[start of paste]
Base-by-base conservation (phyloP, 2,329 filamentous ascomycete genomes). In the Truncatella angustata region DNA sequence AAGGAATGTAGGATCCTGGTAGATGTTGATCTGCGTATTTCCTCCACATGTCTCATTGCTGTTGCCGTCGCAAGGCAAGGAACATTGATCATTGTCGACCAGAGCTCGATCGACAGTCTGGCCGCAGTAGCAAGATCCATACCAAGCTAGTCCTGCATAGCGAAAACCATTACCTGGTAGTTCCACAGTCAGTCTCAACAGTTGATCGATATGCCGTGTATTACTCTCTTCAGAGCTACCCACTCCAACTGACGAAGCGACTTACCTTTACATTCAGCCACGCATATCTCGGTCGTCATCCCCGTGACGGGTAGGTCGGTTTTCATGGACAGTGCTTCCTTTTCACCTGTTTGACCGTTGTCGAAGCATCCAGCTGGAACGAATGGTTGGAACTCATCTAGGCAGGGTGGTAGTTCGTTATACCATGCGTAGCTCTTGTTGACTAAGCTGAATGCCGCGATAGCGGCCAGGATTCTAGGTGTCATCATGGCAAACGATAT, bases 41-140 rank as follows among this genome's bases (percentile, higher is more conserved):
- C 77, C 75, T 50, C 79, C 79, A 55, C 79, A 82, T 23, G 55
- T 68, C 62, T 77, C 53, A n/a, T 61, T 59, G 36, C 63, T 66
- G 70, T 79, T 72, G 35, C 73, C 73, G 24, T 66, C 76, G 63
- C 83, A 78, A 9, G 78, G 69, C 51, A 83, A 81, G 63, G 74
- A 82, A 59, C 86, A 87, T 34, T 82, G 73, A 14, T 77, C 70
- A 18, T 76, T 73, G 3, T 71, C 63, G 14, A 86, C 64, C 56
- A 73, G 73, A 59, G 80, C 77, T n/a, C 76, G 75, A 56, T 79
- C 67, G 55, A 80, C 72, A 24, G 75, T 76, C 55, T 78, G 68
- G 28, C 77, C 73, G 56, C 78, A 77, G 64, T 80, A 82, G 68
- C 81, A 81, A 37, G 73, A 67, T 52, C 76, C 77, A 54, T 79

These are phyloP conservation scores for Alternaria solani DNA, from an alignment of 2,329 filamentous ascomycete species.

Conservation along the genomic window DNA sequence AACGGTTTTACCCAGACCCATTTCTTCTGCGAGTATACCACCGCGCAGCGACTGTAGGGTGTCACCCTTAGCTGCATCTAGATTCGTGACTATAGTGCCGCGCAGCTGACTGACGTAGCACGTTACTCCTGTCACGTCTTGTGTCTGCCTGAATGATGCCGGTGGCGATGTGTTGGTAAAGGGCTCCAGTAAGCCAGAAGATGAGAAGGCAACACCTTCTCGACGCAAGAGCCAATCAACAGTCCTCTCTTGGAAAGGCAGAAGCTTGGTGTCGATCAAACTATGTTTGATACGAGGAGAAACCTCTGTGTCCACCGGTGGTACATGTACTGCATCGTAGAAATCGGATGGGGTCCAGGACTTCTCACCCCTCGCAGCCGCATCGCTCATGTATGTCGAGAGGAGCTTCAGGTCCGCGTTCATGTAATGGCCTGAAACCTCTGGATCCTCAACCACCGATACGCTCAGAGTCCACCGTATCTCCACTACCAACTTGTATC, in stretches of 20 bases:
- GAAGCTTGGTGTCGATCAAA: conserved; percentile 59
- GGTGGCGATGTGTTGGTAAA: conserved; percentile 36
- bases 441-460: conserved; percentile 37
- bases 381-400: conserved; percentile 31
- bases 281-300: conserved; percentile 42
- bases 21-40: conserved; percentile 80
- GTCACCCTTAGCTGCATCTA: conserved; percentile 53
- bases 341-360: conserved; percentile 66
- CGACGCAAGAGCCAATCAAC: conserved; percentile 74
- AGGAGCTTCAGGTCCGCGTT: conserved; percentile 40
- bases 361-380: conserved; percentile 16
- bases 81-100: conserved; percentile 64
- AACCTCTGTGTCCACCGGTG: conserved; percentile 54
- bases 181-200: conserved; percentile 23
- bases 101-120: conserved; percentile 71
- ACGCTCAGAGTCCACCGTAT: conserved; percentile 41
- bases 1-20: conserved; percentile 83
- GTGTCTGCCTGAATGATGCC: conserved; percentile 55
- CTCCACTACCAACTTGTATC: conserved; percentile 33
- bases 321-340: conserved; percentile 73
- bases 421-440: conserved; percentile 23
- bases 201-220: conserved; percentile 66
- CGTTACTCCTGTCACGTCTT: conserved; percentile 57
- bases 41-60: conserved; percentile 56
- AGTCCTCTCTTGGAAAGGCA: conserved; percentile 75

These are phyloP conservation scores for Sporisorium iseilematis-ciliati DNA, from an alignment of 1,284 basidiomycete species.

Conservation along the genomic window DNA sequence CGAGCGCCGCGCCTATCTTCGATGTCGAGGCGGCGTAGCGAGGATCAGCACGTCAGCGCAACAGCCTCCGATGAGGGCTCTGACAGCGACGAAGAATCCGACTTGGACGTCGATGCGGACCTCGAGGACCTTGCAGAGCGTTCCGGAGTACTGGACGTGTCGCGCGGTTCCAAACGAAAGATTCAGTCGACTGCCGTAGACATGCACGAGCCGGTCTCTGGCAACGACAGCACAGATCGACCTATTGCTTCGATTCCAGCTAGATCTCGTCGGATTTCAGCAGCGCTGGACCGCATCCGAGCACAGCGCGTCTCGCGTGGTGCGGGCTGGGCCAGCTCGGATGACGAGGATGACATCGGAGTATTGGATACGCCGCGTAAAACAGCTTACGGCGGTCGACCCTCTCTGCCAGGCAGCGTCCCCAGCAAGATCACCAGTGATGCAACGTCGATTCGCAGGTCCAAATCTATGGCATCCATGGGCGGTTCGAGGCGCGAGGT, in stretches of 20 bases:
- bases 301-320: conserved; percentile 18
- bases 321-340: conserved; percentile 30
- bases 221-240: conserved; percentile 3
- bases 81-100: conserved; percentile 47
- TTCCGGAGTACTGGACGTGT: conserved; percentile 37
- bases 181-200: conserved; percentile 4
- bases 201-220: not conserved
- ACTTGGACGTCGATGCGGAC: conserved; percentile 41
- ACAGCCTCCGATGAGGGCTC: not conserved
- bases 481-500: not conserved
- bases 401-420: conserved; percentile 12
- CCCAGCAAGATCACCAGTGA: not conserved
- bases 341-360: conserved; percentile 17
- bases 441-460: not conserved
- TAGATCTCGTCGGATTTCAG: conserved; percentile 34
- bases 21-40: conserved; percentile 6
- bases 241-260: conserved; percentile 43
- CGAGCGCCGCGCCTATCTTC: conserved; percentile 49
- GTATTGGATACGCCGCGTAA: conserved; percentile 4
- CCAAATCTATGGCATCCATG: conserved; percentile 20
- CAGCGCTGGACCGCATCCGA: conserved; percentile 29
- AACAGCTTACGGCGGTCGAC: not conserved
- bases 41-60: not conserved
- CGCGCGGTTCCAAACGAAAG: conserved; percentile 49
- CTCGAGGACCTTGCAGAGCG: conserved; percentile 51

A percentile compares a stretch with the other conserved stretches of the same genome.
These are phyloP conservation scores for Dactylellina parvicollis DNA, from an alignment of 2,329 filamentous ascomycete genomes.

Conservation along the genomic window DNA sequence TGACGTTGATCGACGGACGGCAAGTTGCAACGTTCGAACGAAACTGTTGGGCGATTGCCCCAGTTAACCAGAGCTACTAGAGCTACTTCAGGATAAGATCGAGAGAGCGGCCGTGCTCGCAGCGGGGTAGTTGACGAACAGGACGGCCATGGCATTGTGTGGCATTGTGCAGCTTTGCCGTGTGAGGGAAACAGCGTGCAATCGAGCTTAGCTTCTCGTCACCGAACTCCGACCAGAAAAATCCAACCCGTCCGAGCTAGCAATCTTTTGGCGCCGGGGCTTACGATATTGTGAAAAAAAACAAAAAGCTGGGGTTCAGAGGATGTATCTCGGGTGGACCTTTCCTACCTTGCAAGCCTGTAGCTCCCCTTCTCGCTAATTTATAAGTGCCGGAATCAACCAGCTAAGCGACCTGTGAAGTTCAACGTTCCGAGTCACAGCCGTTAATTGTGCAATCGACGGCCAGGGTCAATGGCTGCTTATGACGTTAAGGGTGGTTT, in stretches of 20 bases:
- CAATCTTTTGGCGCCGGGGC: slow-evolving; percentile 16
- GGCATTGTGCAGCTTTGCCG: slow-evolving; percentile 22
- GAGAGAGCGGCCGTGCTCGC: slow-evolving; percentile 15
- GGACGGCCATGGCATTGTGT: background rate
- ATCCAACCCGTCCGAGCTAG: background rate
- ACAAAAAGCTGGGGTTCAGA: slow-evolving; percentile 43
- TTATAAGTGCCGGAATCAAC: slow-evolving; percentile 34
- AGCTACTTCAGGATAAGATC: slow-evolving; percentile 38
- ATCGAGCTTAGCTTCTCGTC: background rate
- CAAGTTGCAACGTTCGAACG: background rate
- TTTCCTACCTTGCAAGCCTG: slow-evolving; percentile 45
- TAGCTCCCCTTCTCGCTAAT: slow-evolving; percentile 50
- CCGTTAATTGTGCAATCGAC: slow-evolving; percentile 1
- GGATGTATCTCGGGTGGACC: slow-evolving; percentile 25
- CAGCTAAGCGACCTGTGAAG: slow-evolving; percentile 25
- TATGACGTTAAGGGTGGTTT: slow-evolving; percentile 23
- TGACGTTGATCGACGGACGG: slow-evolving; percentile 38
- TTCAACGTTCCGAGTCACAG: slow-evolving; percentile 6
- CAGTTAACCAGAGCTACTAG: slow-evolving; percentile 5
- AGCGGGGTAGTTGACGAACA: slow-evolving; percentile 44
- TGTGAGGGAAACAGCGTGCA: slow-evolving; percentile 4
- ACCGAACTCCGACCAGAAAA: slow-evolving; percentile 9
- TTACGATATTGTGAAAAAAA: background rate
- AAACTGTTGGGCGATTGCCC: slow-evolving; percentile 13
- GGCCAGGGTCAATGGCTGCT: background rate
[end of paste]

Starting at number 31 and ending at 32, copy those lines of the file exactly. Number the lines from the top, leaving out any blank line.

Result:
- GTGTCTGCCTGAATGATGCC: conserved; percentile 55
- CTCCACTACCAACTTGTATC: conserved; percentile 33